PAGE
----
100 Year Old Man Who Climbed Out the Window and Disappeared (Jonasson)

The 100-Year-Old Man Who Climbed Out the Window and Disappeared
Jonas Jonasson, 2009 (Eng. transl. 2012)
Hyperion Books (in U.S.)
400 pp.
ISBN-13: 9781401324643



Summary
A reluctant centenarian much like Forrest Gump (if Gump were an explosives expert with a fondness for vodka) decides it’s not too late to start over.

After a long and eventful life, Allan Karlsson ends up in a nursing home, believing it to be his last stop. The only problem is that he's still in good health, and in one day, he turns 100. A big celebration is in the works, but Allan really isn't interested (and he'd like a bit more control over his vodka consumption). So he decides to escape. He climbs out the window in his slippers and embarks on a hilarious and entirely unexpected journey, involving, among other surprises, a suitcase stuffed with cash, some unpleasant criminals, a friendly hot-dog stand operator, and an elephant (not to mention a death by elephant).

It would be the adventure of a lifetime for anyone else, but Allan has a larger-than-life backstory: Not only has he witnessed some of the most important events of the twentieth century, but he has actually played a key role in them. Starting out in munitions as a boy, he somehow finds himself involved in many of the key explosions of the twentieth century and travels the world, sharing meals and more with everyone from Stalin, Churchill, and Truman to Mao, Franco, and de Gaulle. Quirky and utterly unique, The 100-Year-Old Man Who Climbed Out the Window and Disappeared has charmed readers across the world. (From the publisher.)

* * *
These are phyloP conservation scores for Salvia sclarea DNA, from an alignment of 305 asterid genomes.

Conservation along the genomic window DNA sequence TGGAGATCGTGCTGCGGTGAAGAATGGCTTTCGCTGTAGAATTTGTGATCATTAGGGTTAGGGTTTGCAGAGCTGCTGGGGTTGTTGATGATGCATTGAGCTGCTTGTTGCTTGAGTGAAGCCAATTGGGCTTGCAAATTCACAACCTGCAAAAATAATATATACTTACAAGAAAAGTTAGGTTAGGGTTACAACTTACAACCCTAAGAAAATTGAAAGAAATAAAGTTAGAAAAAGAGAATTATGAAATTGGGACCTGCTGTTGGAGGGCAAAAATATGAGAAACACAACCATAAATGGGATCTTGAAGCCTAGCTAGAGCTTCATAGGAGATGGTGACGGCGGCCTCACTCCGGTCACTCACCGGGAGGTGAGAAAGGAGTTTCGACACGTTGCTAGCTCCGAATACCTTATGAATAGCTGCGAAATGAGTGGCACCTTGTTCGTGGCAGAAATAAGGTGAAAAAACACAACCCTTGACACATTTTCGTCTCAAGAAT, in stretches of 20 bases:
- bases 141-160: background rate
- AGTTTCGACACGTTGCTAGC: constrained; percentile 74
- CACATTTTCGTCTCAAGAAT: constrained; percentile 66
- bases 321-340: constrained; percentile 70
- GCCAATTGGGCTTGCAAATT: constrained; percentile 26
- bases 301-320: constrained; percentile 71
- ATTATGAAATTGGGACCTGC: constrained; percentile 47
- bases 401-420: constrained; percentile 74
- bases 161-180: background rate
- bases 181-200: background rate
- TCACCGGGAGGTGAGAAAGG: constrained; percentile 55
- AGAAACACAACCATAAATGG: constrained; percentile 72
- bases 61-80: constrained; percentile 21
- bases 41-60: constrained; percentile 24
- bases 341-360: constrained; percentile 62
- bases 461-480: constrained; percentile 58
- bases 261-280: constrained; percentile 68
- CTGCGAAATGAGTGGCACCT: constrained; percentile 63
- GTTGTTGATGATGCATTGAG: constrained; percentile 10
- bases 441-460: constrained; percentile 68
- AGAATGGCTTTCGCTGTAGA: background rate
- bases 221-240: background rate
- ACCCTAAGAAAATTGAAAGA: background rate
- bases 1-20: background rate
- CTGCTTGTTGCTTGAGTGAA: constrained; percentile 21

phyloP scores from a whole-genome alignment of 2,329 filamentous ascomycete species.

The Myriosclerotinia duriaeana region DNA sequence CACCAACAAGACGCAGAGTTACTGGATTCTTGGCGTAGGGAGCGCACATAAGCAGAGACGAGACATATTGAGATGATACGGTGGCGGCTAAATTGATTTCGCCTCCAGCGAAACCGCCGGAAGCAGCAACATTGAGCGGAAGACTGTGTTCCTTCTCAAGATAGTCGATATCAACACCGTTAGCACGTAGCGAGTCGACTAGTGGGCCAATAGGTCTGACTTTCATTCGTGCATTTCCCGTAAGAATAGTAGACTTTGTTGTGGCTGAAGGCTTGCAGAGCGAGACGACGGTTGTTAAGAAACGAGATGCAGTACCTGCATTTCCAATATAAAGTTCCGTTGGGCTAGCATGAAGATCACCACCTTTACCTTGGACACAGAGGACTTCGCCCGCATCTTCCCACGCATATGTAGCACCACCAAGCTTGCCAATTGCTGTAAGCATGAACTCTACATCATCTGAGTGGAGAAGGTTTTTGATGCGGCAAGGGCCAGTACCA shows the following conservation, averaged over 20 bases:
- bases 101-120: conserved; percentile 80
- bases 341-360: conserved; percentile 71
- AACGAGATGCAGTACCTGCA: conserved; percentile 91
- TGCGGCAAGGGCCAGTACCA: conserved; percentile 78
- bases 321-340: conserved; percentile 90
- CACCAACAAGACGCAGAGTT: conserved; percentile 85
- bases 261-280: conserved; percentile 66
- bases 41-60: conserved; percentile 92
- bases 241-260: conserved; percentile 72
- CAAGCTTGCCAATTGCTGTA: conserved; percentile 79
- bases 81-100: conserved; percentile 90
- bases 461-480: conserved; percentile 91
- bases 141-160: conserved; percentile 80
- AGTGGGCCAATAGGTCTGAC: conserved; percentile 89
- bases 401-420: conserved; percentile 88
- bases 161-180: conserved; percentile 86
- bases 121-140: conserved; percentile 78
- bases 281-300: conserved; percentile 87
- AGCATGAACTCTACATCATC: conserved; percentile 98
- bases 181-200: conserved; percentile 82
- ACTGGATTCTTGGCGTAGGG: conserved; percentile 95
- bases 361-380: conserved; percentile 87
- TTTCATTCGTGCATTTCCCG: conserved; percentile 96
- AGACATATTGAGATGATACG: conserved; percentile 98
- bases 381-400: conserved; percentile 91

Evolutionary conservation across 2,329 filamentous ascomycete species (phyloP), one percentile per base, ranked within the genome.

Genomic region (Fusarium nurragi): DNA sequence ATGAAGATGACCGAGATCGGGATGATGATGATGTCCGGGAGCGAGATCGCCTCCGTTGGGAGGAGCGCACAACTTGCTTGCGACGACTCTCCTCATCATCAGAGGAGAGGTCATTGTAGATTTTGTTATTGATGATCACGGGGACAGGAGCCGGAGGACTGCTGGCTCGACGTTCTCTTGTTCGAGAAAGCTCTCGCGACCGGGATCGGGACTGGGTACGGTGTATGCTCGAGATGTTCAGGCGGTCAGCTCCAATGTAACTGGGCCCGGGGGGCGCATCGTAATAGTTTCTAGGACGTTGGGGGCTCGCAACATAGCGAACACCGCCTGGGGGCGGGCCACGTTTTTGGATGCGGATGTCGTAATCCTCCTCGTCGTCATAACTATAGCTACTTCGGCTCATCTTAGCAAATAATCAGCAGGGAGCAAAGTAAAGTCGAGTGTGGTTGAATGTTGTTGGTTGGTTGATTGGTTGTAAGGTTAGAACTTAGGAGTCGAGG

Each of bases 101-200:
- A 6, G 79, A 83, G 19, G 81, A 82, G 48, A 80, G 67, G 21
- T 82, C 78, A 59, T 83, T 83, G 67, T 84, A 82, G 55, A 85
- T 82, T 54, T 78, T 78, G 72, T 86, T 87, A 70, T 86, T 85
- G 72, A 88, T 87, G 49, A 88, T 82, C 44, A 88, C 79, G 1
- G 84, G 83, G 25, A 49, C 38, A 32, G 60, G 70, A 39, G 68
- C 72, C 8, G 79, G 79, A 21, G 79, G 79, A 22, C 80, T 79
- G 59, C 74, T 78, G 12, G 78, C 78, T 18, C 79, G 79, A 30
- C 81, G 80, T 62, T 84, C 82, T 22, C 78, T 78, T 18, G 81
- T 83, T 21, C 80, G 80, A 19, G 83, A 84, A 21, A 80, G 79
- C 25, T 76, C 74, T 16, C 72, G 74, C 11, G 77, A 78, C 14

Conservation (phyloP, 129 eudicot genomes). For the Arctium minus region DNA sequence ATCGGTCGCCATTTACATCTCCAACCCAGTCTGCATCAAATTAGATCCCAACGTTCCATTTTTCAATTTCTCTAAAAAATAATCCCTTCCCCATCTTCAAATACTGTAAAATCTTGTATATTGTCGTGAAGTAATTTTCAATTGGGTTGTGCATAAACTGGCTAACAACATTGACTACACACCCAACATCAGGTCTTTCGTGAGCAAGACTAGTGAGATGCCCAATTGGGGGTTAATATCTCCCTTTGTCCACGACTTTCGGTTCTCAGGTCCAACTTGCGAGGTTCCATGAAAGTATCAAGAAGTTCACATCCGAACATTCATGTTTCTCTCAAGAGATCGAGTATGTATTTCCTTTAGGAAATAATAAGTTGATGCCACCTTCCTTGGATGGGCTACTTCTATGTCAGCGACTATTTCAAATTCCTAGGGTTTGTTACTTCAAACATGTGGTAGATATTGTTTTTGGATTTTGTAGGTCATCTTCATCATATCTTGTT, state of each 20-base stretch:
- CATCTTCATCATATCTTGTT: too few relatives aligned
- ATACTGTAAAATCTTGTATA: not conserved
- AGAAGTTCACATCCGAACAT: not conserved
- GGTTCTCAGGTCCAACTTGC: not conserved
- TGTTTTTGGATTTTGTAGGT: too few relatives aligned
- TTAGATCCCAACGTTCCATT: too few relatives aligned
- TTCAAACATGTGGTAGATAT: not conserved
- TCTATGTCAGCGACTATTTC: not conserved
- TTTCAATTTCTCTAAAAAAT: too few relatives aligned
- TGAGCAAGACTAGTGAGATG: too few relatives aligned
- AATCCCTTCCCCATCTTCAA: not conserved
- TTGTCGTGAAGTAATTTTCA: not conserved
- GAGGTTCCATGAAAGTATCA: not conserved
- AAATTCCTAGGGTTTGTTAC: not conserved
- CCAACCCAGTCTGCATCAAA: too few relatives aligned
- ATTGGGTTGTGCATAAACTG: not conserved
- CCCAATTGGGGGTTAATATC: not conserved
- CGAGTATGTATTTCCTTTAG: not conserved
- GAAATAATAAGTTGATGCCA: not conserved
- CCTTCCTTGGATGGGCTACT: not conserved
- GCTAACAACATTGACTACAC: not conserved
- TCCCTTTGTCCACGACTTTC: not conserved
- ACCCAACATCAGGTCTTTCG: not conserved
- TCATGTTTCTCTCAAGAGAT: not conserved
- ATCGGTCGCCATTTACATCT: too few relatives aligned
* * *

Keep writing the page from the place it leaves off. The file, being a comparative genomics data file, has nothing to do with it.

Author Bio
Birth—July 6, 1961
Where—Vaxjo, Sweden
Education—University of Gothenburg
Awards—Swedish Booksellers Award; Prix Escapades;
   M-Pionier Preis (German)
Currently—Gotland, Sweden


Par-Ola Jonas Jonasson is a Swedish journalist and writer, best known as the author of the international best-seller The Hundred-Year-Old Man Who Climbed Out the Window and Disappeared.

The son of an ambulance driver and a nurse, Jonasson was born and raised in Vaxjo in Southern Sweden. After studying Swedish and Spanish at the University of Gothenburg, Jonasson worked as a journalist for the Vaxjo newspaper, Smalandsposten, and for the Swedish evening tabloid, Expressen, where he remained until 1994.

In 1996, he founded OTW, a successful media company, which grew to 100 employees. But by the end of 2003, with years of seven-day weeks, Jonasson was suffering from backpains and stress. After 20 years in the media industry, he decided to change his life's direction. He sold his business and, in 2005, moved to a remote part of Sormland on the south coast of Sweden, with his cat Molotov.